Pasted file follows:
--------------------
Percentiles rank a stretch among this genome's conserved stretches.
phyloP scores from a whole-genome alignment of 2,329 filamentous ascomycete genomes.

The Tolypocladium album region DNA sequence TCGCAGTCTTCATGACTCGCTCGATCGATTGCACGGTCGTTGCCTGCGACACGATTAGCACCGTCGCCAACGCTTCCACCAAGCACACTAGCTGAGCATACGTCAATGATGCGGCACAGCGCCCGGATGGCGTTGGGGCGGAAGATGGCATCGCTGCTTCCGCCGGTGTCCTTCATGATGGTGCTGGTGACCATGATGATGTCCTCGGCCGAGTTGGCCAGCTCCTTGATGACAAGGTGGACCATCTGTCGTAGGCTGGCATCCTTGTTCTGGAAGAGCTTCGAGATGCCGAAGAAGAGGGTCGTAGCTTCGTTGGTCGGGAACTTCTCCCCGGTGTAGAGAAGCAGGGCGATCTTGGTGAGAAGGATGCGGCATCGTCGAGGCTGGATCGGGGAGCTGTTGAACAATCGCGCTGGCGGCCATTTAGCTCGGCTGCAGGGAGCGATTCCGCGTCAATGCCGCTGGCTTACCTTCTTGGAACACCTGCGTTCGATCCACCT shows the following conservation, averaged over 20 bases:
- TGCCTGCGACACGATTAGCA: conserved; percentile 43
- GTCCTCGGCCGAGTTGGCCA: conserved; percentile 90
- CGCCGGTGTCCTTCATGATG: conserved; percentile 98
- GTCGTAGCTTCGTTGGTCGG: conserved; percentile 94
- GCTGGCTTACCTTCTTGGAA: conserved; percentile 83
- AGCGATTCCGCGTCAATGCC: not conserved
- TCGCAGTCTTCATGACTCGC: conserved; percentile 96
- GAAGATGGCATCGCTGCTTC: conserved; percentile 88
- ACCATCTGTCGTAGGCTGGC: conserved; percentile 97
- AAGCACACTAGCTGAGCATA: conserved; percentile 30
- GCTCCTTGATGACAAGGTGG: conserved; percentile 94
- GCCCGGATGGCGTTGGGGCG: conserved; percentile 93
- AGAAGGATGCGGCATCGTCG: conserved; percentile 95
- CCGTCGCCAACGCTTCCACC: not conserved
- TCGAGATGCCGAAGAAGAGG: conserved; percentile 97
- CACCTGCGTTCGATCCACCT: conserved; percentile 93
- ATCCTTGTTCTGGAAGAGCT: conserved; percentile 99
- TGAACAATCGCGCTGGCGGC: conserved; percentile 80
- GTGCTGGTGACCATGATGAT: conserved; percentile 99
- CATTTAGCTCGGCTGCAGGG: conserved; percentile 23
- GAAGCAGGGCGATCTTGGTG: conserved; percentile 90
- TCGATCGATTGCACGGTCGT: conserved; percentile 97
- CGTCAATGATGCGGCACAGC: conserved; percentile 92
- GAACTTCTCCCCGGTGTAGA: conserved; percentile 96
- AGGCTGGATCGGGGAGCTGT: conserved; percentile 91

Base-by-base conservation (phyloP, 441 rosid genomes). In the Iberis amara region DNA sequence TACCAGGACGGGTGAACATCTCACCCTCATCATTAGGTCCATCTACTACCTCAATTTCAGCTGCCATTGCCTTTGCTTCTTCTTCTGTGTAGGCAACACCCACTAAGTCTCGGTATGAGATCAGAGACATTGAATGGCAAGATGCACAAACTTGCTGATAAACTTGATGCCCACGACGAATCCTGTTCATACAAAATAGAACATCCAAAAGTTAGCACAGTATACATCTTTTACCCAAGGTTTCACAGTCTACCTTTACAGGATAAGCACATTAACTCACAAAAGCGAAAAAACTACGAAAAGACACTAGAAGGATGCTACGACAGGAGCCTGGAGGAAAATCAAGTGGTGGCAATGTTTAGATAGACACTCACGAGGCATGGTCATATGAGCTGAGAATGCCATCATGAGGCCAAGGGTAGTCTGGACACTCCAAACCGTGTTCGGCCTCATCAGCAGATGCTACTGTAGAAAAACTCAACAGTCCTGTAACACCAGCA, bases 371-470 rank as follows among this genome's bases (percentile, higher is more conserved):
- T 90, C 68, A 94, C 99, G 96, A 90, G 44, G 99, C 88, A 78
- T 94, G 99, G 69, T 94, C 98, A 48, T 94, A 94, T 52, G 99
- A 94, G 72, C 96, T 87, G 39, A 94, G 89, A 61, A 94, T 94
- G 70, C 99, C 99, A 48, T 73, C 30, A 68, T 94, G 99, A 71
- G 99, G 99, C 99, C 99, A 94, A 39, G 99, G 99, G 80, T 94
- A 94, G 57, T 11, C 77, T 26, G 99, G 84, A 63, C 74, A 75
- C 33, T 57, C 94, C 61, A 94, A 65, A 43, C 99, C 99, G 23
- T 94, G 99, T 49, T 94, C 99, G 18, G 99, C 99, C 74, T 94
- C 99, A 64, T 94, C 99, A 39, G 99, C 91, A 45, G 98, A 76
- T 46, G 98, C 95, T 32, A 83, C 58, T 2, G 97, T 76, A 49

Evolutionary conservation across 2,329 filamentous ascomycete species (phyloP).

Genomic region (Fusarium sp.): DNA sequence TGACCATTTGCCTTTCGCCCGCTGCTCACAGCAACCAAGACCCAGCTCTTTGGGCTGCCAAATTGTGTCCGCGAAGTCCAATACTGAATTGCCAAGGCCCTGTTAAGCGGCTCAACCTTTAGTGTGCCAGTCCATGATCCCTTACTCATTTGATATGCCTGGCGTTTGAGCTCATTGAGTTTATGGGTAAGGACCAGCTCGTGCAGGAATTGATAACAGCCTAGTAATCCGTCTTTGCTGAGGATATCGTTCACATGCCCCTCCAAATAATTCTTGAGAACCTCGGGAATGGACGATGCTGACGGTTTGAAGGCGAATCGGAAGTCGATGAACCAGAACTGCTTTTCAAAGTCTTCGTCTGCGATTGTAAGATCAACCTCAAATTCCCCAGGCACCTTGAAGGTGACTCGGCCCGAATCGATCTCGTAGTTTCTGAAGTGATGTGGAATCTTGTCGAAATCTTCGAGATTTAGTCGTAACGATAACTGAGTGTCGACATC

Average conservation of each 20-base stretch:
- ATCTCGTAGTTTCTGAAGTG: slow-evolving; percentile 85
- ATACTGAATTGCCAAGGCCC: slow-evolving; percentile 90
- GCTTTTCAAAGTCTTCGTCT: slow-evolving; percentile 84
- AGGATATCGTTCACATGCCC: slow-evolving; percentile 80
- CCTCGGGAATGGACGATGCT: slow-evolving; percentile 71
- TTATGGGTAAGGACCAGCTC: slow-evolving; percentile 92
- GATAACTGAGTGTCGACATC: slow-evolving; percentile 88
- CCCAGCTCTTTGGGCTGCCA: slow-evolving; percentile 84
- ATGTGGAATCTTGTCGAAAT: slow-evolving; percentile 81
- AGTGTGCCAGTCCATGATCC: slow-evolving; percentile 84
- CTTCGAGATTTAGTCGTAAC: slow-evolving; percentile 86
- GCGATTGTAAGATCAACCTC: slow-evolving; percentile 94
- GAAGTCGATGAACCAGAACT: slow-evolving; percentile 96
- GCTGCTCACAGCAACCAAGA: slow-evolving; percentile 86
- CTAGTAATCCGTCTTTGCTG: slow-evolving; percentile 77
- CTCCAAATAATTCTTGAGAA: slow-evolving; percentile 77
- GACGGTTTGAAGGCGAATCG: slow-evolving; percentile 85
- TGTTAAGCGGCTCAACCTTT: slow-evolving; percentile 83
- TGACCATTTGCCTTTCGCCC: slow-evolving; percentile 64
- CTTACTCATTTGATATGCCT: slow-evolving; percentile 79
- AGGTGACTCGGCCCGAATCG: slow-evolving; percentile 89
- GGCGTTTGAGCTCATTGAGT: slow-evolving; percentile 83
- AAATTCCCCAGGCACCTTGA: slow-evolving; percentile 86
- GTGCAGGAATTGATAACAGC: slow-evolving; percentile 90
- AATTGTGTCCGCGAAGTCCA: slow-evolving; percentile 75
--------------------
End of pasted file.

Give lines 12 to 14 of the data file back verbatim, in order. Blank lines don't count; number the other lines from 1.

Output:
- ACCATCTGTCGTAGGCTGGC: conserved; percentile 97
- AAGCACACTAGCTGAGCATA: conserved; percentile 30
- GCTCCTTGATGACAAGGTGG: conserved; percentile 94